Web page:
David Adrian (galadrion) wrote,
David Adrian

  • Mood:
  • Music:

Hm... interesting...

My mother's college roommate - a pretty cool lady, and one I like to think of as a friend, even if it seems we only actually see each other about every five years, now - sent me this today. I'm not entirely sure why she did so, though I did find it amusing and a bit pointed.

The ironic thing about this is that I've always considered both her and her family to be the classic "Southern Democratic" family, if perhaps a little more liberal than that phrase implies. I may have to rethink matters now...

The Decline of Great Civilizations

While the accuracy of the 200-year average duration for the world's great civilizations noted in the appended information is questionable, the standard progression outlined for the great civilizations as they progress and then decline offers some eerie insights on the challenges at hand for our country.

I thought this pretty good.

An interesting analysis of the last presidential election: At about the time our original 13 states adopted their new constitution, in the year 1787, Alexander Tyler (a Scottish history professor at the University of Edinburg) had this to say about "The Fall of the Athenian Republic" some 2,000 years prior.

"A democracy is always temporary in nature; it simply cannot exist as a permanent form of government. A democracy will continue to exist up until the time that voters discover that they can vote themselves generous gifts from the public treasury. From that moment on, the majority always votes for the candidates who promise the most benefits from the public treasury, with the result that every democracy will finally collapse due to loose fiscal policy, (which is) always followed by a dictatorship."

"The average age of the world's greatest civilizations from the beginning of history, has been about 200 years. During those 200 years, these nations always progressed through the following sequence:

From Bondage to spiritual faith;

From spiritual faith to great courage;

From courage to liberty;

From liberty to abundance;

From abundance to complacency;

From complacency to apathy;

From apathy to dependence;

From dependence back into bondage."
Professor Joseph Olson of Hamline University School of Law, St. Paul, Minnesota, points out some interesting facts concerning the most recent Presidential election:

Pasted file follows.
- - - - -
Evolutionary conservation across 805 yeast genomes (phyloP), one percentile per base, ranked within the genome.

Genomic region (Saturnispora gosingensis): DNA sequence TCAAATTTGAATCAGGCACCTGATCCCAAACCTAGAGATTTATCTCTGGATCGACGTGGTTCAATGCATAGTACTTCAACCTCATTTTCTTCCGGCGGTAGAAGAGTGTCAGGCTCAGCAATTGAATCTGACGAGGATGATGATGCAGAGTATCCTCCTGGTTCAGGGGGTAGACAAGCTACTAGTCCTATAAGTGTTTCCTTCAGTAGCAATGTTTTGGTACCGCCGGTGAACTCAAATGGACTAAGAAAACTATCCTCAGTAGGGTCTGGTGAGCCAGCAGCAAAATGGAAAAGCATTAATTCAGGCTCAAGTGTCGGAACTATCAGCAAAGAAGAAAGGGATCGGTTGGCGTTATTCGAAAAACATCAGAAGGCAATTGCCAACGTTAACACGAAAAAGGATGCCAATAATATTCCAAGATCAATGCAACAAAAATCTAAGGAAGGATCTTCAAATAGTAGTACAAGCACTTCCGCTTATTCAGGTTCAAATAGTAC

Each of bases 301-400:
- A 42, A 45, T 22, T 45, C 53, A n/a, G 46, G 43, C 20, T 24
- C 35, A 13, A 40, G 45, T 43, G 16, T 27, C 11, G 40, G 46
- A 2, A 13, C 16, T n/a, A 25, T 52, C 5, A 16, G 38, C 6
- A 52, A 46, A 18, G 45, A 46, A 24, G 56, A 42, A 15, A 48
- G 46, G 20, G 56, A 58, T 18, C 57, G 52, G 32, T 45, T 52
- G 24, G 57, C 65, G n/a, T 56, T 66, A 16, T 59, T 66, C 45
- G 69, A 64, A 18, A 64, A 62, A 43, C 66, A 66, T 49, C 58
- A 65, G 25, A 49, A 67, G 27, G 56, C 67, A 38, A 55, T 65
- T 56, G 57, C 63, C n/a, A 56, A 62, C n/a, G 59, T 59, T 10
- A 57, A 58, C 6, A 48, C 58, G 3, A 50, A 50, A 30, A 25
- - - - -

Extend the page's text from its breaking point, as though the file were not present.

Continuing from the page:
Population of counties won by:
Gore=127 million
Bush=143 million
Square miles of land won by:
States won by:
Murder rate per 100,000 residents in counties won by:

Professor Olson adds: "In aggregate, the map of the territory Bush won was mostly the land owned by the taxpaying citizens of this great country. Gore's territory mostly encompassed those citizens living in government-owned tenements and living off government welfare..."

Olson believes the U.S. is now somewhere between the "complacency" and "apathy" phase of Prof. Tyler's definition of democracy; with some 40 percent of the nation's population already having reached the "governmental dependency" phase.

Pass this along to help everyone realize just how much is at stake in this Election Year and that "apathy" is the greatest danger to our freedom.

* * * End of e-mail * * *

As I said, I found it amusing that this wonderful lady (who I have occasionally considered somewhat wrong-headed - I'm sure she's thought the same of me) decided to send this my way.  I suspect that at some future date, we will be back firmly on opposite sides of the political fence, but for now, if she agrees with the message she's apparently sending out, it looks as if we are sharing some opinions.

Not that I'm entirely a Bush Jr. supporter.  I agree with some of the things he's done - Saddam needed to be ousted, and has needed to be for a bad many years.  That was one of the major points I held against Bush's father - he had the opportunity, and the world support, to go into Baghdad and eliminate the fellow, and he failed to follow through.  Now, ten years later, it falls to his son to finish the job - without that world support.  The deed was necessary, but thanks to the political climate, the US is going to be feeling the fallout for carrying it through for a number of years to come.

Enough - I could ramble for a great deal longer, but it wouldn't accomplish much of anything.  Tell me, what do you think of the facts cited?

  • Post a new comment


    default userpic

    Your reply will be screened

    Your IP address will be recorded 

    When you submit the form an invisible reCAPTCHA check will be performed.
    You must follow the Privacy Policy and Google Terms of use.